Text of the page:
Constituents speak with Rep. Gailanne Cariddi on Sunday at the PNA.
ADAMS, Mass. — Budgets, gun violence and tax proposals are the hot topics on Beacon Hill this session.
State Rep. Gailanne Cariddi on Sunday indicated that the Legislature's taking a cautious approach to those controversial issues, especially guns, and is seeking feedback from constituents on what direction the state should take.
"What we're trying to focus on more in the legislative process is to prevent gun violence," the First Berkshire Democrat told nearly 40 members of the Maple Grove Civic Club at the PNA. "There's a huge billboard on the MassPike [entering Boston]. It's got a running total of how many children just in the past year that have been killed and it's in the thousands."
The state already has strict gun laws, she noted. "One of the issues is to let our representatives in Congress know there should be some federal tuning up of the laws out there."
Cariddi said state Rep. David Linsky, D-Natick, has already filed a lengthy bill seeking to close loopholes, requiring mental health background checks and mandatory liability insurance.
Several of those attending expressed concern over new fees, such as insurance for firearms, and how it would affect the Berkshires.
Cariddi said she was cognizant of the concerns in Berkshire County.
"We have a lot of hunting and we have a lot of people with ownership of guns here," she said. "My focus is on prevention."
House Speaker Robert DeLeo is commissioning a task force to take a broad and comprehensive look at current laws, restrictions on types of firearms, mental health issues and violence prevention, she said.
"He assured me it's going to be a very slow and comprehensive process," said Cariddi, who added, "We can't just talk about these issues, we have to have the money."
As for money, the Legislature has received Gov. Deval Patrick's 2014 budget but his ideas for generating some $1.9 billion in revenue are being closely looked at.
The proposal tries again to end the sales tax exemption on candy and soda and raises tax on cigarettes. It also raises the income tax rate and doubles the personal exemption, but eliminates 44 exemptions and credits, including credit for children under age 12, tuition credit and septic system repair credits.
Cariddi said the overall tax reduction should be beneficial to most in North Berkshire, where the per capita income hovers around $37,000.
"But what do you want to take back?" she asked. "[The governor] says that hears people want more and better education, rail and public transit. ... I want to know if you guys want to pay more for it."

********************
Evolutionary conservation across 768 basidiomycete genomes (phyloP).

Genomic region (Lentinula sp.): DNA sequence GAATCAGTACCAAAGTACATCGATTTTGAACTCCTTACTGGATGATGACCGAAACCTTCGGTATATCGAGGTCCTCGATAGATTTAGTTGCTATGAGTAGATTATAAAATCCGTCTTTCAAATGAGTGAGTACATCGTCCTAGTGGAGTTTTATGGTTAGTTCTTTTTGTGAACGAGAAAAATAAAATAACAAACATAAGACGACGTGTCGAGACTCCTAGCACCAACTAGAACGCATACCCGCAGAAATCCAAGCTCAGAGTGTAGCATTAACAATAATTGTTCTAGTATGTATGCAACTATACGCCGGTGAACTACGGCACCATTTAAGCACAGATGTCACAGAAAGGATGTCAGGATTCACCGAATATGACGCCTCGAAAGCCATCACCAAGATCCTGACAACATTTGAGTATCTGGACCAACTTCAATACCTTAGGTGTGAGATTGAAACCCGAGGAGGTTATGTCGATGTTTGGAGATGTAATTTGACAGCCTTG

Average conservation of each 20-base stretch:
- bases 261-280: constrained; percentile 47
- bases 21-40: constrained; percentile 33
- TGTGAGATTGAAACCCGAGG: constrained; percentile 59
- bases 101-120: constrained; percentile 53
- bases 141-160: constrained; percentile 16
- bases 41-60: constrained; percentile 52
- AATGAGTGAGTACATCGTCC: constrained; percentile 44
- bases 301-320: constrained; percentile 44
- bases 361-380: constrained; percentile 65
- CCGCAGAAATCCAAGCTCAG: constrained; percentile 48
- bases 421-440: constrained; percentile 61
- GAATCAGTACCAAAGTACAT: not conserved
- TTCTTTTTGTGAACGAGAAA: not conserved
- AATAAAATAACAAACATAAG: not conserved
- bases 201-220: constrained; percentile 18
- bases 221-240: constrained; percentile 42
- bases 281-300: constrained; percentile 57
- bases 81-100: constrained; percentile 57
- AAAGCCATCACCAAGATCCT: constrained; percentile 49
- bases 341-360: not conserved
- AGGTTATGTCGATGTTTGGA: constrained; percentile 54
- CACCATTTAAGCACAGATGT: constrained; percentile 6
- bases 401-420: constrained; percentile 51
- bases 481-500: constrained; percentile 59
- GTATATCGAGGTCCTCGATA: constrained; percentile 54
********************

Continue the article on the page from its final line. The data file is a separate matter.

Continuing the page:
Some 5,000 bills have been filed so far this term, including for raising the minimum wage to $10 and later to $12 and controversial one to tax motor vehcle mileage. Cariddi cautioned that all the bills are proposals at this point and will be steered to the appropriate committees in the coming weeks.
Gregory Charon thanked the club for a $1,500 donation for the summer basketball program.
While most of the comments revolved around gun and spending issues, Joseph Nowak was concerned about support for agriculture.
Nowak, a member of the Agricultural Commission, said the state's elimination of funding for fair prizes and improvements have hurt the Adams Agricultural Fair, the only fair in the Berkshires.
Cariddi said she couldn't guarantee anything but if Nowak submitted a specific request she'd try to get it. More importantly, there's a move to put more focus on agriculture.
"I think it's about time we make agriculture it's own committee again, maybe naming it Agriculture and Fisheries," she said, to reflect the eastern end of the state as well. "It's in the very beginning stages. It's an idea that's out there."
Cariddi's starting her second term on the Joint Committee on Environment, Natural Resources and Agriculture. But she's been given a new role as vice chairman of the Joint Committee on Municipalities and Regional Government and has taken on the Joint Committee on Transportation (last term she was on Tourism, Arts and Cultural Development.)
In other business,
The club presented a $1,500 check to Gregory Charon for the Dana Labbee Basketball program. Charon said the program has 195 kids who pay for free and expects to add another 25-30 with the deveopment programs for young children.
"We really, really appreciate it and the kids do, too," said Charon.